Description: This gigantic clam has fused siphons far too large to fit into the mantle cavity (photo). The siphons can project up to a meter from the shell and cannot be retracted into the shell. The shell is dirty white to cream with a small amount of yellow periostracum (photo). It has well-developed concentric growth lines but no radial ribs. Each valve has one hinge tooth. The shell gapes widely on all sides except the hinge, and very widely on the posterior (siphon) end (photo photo). Unlike most members of its family, its pallial line is continuous and wide (photo). The long siphons ares light brown with darker brown on the end (photo). There are no thick pads on the end of the siphons. Shell is quadrate (approximately rectangular in outline), more rounded on the anterior than the posterior end, up to 23 cm long, animal to 9 kg. The single hinge teeth of the two valves do not match well.
How to Distinguish from Similar Species: This is our largest local clam. Other members of family Hiatellidae are smaller and have gaping valves but a discontinuous pallial line. Gaper clams such as Tresus capax do not get as large and gape mainly at the posterior end. The Atlantic geoduck, P. bitruncata, does not live here and is smaller.
Geographical Range: Coast of Asia down to Japan; in North America from central Alaska to Newport Bay, CA; Mexico; Panama. In the Salish Sea area they are especially common in Hood Canal and Puget Sound. More common here than farther south.
Depth Range: Subtidal down to 100 m depth
Habitat: Burrows very deeply (to 1.3 m) in soft bottoms in quiet waters.
is said to be the largest burrowing clam. It does not mature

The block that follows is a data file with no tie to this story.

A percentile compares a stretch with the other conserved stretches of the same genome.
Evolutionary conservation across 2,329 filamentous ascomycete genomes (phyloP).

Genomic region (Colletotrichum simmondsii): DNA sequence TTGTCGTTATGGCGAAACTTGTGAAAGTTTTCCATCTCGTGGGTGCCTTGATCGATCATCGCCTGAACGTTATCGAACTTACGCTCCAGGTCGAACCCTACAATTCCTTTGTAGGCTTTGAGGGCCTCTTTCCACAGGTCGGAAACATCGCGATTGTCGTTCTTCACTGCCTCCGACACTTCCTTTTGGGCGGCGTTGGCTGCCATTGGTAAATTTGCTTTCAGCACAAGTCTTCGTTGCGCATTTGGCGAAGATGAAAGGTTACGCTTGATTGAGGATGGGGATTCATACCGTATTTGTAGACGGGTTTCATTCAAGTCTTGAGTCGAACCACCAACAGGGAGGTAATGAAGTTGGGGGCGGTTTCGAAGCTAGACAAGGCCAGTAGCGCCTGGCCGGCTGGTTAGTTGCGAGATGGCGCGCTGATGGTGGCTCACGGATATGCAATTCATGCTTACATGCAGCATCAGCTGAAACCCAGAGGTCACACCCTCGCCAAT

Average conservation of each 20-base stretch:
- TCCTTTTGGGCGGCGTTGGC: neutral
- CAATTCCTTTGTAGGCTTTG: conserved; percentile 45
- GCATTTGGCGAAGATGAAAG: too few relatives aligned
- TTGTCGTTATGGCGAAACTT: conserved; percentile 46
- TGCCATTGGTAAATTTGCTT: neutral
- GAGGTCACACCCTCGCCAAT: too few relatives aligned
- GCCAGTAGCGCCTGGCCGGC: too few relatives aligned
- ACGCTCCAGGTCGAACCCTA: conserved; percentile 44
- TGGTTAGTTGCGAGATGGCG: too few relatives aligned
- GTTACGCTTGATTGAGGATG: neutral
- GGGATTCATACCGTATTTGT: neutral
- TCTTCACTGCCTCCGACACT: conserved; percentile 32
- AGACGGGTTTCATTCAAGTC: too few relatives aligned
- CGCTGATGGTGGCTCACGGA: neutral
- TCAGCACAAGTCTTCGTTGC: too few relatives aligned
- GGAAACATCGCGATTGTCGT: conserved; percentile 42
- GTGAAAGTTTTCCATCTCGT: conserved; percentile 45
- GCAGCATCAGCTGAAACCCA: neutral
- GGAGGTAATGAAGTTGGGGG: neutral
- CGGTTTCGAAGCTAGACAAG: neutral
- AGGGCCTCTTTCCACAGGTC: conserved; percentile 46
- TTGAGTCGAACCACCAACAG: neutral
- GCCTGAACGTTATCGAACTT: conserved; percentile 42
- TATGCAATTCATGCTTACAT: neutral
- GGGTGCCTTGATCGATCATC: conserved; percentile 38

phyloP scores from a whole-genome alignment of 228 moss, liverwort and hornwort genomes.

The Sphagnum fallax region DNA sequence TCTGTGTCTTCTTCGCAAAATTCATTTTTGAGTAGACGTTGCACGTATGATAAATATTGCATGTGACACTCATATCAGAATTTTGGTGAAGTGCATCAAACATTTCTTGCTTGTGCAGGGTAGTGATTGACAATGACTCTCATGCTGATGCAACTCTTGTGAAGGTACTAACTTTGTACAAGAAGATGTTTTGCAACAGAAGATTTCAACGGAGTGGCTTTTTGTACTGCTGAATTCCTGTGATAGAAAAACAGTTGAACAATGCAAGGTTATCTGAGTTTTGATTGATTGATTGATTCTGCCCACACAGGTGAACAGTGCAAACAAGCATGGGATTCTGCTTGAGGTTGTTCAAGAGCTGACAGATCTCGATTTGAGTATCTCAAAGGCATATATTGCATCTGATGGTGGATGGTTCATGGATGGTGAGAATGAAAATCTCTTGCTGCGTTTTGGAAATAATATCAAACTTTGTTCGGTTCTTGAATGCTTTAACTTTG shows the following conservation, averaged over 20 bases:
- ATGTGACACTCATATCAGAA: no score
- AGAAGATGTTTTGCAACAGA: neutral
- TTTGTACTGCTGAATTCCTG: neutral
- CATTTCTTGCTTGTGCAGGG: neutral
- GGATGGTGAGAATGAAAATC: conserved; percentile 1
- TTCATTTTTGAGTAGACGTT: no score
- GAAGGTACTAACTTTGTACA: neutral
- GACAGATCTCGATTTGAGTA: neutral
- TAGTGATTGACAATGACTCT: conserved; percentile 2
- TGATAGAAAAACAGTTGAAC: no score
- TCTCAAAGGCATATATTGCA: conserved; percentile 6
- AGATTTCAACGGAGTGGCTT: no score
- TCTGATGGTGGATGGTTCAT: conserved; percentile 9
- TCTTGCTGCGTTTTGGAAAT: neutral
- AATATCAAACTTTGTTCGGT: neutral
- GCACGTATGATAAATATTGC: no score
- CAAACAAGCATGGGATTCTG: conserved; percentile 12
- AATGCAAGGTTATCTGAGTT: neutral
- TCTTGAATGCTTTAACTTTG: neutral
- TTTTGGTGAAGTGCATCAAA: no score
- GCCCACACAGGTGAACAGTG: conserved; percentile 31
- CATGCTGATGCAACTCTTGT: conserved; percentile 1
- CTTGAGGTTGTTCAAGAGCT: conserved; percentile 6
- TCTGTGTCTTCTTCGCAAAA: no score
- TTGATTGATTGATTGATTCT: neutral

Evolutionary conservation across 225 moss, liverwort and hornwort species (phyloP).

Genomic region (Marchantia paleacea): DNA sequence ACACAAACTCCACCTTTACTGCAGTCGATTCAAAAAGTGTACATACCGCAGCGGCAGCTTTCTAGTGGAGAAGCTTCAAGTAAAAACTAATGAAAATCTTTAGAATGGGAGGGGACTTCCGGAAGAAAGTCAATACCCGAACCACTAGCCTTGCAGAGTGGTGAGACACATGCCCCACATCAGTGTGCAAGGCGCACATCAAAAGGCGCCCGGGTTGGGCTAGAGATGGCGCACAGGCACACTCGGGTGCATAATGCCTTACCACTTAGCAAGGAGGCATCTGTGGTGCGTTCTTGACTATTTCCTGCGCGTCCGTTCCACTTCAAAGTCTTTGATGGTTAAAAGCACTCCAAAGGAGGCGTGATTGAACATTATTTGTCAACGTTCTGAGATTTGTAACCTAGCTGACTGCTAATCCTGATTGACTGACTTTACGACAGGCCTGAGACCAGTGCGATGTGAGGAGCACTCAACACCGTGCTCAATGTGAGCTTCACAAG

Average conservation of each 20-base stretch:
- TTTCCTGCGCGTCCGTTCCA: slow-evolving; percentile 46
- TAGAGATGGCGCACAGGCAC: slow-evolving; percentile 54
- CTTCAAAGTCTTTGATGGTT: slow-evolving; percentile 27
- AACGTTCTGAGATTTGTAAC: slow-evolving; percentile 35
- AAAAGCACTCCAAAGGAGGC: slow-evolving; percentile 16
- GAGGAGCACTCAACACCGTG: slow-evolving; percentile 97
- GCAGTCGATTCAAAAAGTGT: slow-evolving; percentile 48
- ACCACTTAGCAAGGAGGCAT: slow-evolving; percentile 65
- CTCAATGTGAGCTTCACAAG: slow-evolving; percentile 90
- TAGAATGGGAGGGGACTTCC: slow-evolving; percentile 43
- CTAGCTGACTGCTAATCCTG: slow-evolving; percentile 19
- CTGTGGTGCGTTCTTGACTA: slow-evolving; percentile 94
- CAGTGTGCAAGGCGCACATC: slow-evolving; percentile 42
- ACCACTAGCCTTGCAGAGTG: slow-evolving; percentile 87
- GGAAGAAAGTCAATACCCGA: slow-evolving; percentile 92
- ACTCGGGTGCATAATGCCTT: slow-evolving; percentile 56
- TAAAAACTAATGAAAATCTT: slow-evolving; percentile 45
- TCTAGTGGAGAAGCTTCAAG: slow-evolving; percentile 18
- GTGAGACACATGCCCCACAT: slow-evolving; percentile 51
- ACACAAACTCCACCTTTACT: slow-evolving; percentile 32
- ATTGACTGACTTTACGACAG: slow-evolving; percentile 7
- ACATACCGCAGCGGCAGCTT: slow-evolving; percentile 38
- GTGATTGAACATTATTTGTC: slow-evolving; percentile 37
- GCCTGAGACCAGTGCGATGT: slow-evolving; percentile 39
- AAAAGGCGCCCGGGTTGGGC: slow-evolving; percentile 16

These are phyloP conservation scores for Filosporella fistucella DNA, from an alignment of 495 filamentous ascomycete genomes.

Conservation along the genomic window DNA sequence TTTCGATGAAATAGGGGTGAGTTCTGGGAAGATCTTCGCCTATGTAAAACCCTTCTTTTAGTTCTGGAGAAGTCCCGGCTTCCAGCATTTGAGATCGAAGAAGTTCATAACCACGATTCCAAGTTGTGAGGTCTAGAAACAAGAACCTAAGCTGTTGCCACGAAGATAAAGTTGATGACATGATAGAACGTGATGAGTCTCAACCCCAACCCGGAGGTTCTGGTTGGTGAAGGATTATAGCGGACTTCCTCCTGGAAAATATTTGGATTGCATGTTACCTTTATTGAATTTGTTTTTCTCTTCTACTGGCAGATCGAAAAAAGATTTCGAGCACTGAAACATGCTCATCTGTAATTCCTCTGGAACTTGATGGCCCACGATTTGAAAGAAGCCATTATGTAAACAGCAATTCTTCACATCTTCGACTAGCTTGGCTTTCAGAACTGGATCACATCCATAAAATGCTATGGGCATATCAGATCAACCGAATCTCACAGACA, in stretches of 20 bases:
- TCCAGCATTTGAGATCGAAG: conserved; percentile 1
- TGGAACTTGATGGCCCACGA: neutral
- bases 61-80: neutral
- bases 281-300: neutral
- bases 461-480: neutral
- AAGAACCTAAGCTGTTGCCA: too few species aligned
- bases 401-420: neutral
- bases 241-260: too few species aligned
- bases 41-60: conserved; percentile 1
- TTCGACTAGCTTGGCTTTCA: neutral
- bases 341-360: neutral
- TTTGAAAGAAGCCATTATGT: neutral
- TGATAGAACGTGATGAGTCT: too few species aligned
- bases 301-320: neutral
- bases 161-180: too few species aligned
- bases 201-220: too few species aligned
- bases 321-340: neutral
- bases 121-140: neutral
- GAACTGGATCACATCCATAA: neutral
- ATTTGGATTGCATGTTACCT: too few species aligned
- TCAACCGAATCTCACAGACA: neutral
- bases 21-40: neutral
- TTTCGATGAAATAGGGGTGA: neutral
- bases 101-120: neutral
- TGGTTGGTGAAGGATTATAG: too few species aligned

age 3-4. Spawning is in the spring. Young clams have spiny
and often settle on the tubes of polychaetes, where they attach for a
by byssal threads before dropping off and digging into the
It is very long-lived (up to at least 168 years). The
panopeae (Cyclopoida: Lichomologidae) has sometimes been
a symbiont inside the shell. Adults of this species are poor
and do not seem to be able to dig themselves back into the mud if
Ricketts et al. state that the shell is lightweight but the shell of
specimen above is probably 1/2 cm thick.
Flora and Fairbanks, 1965 (as P. generosa)
Kozloff, 1987, 1996 (as Panope abrupta)
General Notes and
abundances, unusual behaviors:
I have never found this clam in the region right near Rosario Beach Marine Lab, except on commercial farms such as Taylor Shellfish Farm. It is much more common in the southern reaches of the Salish Sea such as Puget Sound and Hood Canal. It is also found in British Columbia.
The shell gapes widely, especially on the posterior (siphon) end (to the right)
The shell has a very well-developed pallial
line and one hinge tooth in each valve. The shell
of this specimen
is about 1/2 cm thick. Along the edges the shell splits into
and an outer shelf which diverge from each other slightly. I
not seen this divergence into shelves described for this species.
Authors and Editors of Page:
Dave Cowles (2010): Created original page
CSS coding for page developed by Jonathan Cowles (2007)
Rosario Invertebrates web site provided courtesy of Walla Walla University